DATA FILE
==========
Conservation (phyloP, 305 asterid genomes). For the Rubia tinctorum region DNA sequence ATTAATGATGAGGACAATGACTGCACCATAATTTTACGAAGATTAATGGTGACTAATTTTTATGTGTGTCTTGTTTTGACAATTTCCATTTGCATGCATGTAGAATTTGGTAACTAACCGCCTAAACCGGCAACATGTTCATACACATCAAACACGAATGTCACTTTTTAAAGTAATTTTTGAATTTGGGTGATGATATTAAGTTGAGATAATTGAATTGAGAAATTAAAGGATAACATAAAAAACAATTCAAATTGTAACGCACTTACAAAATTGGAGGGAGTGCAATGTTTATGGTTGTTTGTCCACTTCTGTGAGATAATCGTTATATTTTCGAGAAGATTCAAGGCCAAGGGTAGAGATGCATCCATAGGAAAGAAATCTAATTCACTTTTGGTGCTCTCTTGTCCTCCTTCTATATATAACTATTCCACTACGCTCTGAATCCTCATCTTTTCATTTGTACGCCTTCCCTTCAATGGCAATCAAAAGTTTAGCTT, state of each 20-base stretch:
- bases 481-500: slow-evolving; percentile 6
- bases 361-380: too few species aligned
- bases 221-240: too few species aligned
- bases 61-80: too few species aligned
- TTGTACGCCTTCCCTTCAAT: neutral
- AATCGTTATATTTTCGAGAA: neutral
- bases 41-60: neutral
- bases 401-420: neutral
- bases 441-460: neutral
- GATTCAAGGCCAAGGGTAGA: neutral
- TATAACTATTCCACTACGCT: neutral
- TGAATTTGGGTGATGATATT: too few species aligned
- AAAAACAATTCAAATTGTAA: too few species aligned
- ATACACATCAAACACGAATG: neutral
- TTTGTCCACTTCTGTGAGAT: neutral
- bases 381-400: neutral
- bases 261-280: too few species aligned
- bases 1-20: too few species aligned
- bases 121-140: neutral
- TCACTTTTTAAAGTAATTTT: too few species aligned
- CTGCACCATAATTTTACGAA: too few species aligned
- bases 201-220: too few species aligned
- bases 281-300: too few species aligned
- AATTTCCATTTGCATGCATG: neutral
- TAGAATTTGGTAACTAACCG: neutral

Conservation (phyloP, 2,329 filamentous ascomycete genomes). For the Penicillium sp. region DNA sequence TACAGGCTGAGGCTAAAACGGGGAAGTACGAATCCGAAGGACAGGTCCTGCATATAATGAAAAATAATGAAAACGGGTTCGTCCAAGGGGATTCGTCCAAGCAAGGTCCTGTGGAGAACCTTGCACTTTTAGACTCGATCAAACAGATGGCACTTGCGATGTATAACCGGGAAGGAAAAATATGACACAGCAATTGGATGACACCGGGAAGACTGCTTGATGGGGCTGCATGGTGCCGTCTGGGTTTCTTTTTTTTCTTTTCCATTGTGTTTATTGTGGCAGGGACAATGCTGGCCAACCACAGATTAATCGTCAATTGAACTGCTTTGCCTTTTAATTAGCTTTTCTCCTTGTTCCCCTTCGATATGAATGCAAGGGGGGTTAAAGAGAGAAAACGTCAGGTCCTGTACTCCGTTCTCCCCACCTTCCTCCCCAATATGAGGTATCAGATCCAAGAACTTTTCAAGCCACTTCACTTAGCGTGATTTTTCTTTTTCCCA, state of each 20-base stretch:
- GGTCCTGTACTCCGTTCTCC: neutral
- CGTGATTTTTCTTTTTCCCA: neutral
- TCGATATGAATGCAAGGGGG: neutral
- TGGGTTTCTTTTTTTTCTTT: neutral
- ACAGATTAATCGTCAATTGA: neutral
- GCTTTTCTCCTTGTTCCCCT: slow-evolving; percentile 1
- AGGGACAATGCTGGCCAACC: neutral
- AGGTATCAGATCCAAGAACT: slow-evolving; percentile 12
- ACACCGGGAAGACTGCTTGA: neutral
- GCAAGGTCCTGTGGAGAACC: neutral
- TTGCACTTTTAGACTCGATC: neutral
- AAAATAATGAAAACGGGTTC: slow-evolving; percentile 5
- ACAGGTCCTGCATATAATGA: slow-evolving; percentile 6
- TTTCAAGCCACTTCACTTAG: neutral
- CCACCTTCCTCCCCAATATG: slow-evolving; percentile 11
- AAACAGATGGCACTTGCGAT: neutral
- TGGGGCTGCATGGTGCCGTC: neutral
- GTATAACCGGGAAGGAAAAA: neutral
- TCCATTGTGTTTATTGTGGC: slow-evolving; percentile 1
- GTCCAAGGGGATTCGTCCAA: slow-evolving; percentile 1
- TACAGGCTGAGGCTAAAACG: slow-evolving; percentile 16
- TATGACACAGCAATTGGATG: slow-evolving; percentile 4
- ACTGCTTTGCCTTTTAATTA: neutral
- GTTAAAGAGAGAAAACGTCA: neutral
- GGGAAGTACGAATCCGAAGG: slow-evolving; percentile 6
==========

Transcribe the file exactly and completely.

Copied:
Conservation (phyloP, 305 asterid genomes). For the Rubia tinctorum region DNA sequence ATTAATGATGAGGACAATGACTGCACCATAATTTTACGAAGATTAATGGTGACTAATTTTTATGTGTGTCTTGTTTTGACAATTTCCATTTGCATGCATGTAGAATTTGGTAACTAACCGCCTAAACCGGCAACATGTTCATACACATCAAACACGAATGTCACTTTTTAAAGTAATTTTTGAATTTGGGTGATGATATTAAGTTGAGATAATTGAATTGAGAAATTAAAGGATAACATAAAAAACAATTCAAATTGTAACGCACTTACAAAATTGGAGGGAGTGCAATGTTTATGGTTGTTTGTCCACTTCTGTGAGATAATCGTTATATTTTCGAGAAGATTCAAGGCCAAGGGTAGAGATGCATCCATAGGAAAGAAATCTAATTCACTTTTGGTGCTCTCTTGTCCTCCTTCTATATATAACTATTCCACTACGCTCTGAATCCTCATCTTTTCATTTGTACGCCTTCCCTTCAATGGCAATCAAAAGTTTAGCTT, state of each 20-base stretch:
- bases 481-500: slow-evolving; percentile 6
- bases 361-380: too few species aligned
- bases 221-240: too few species aligned
- bases 61-80: too few species aligned
- TTGTACGCCTTCCCTTCAAT: neutral
- AATCGTTATATTTTCGAGAA: neutral
- bases 41-60: neutral
- bases 401-420: neutral
- bases 441-460: neutral
- GATTCAAGGCCAAGGGTAGA: neutral
- TATAACTATTCCACTACGCT: neutral
- TGAATTTGGGTGATGATATT: too few species aligned
- AAAAACAATTCAAATTGTAA: too few species aligned
- ATACACATCAAACACGAATG: neutral
- TTTGTCCACTTCTGTGAGAT: neutral
- bases 381-400: neutral
- bases 261-280: too few species aligned
- bases 1-20: too few species aligned
- bases 121-140: neutral
- TCACTTTTTAAAGTAATTTT: too few species aligned
- CTGCACCATAATTTTACGAA: too few species aligned
- bases 201-220: too few species aligned
- bases 281-300: too few species aligned
- AATTTCCATTTGCATGCATG: neutral
- TAGAATTTGGTAACTAACCG: neutral

Conservation (phyloP, 2,329 filamentous ascomycete genomes). For the Penicillium sp. region DNA sequence TACAGGCTGAGGCTAAAACGGGGAAGTACGAATCCGAAGGACAGGTCCTGCATATAATGAAAAATAATGAAAACGGGTTCGTCCAAGGGGATTCGTCCAAGCAAGGTCCTGTGGAGAACCTTGCACTTTTAGACTCGATCAAACAGATGGCACTTGCGATGTATAACCGGGAAGGAAAAATATGACACAGCAATTGGATGACACCGGGAAGACTGCTTGATGGGGCTGCATGGTGCCGTCTGGGTTTCTTTTTTTTCTTTTCCATTGTGTTTATTGTGGCAGGGACAATGCTGGCCAACCACAGATTAATCGTCAATTGAACTGCTTTGCCTTTTAATTAGCTTTTCTCCTTGTTCCCCTTCGATATGAATGCAAGGGGGGTTAAAGAGAGAAAACGTCAGGTCCTGTACTCCGTTCTCCCCACCTTCCTCCCCAATATGAGGTATCAGATCCAAGAACTTTTCAAGCCACTTCACTTAGCGTGATTTTTCTTTTTCCCA, state of each 20-base stretch:
- GGTCCTGTACTCCGTTCTCC: neutral
- CGTGATTTTTCTTTTTCCCA: neutral
- TCGATATGAATGCAAGGGGG: neutral
- TGGGTTTCTTTTTTTTCTTT: neutral
- ACAGATTAATCGTCAATTGA: neutral
- GCTTTTCTCCTTGTTCCCCT: slow-evolving; percentile 1
- AGGGACAATGCTGGCCAACC: neutral
- AGGTATCAGATCCAAGAACT: slow-evolving; percentile 12
- ACACCGGGAAGACTGCTTGA: neutral
- GCAAGGTCCTGTGGAGAACC: neutral
- TTGCACTTTTAGACTCGATC: neutral
- AAAATAATGAAAACGGGTTC: slow-evolving; percentile 5
- ACAGGTCCTGCATATAATGA: slow-evolving; percentile 6
- TTTCAAGCCACTTCACTTAG: neutral
- CCACCTTCCTCCCCAATATG: slow-evolving; percentile 11
- AAACAGATGGCACTTGCGAT: neutral
- TGGGGCTGCATGGTGCCGTC: neutral
- GTATAACCGGGAAGGAAAAA: neutral
- TCCATTGTGTTTATTGTGGC: slow-evolving; percentile 1
- GTCCAAGGGGATTCGTCCAA: slow-evolving; percentile 1
- TACAGGCTGAGGCTAAAACG: slow-evolving; percentile 16
- TATGACACAGCAATTGGATG: slow-evolving; percentile 4
- ACTGCTTTGCCTTTTAATTA: neutral
- GTTAAAGAGAGAAAACGTCA: neutral
- GGGAAGTACGAATCCGAAGG: slow-evolving; percentile 6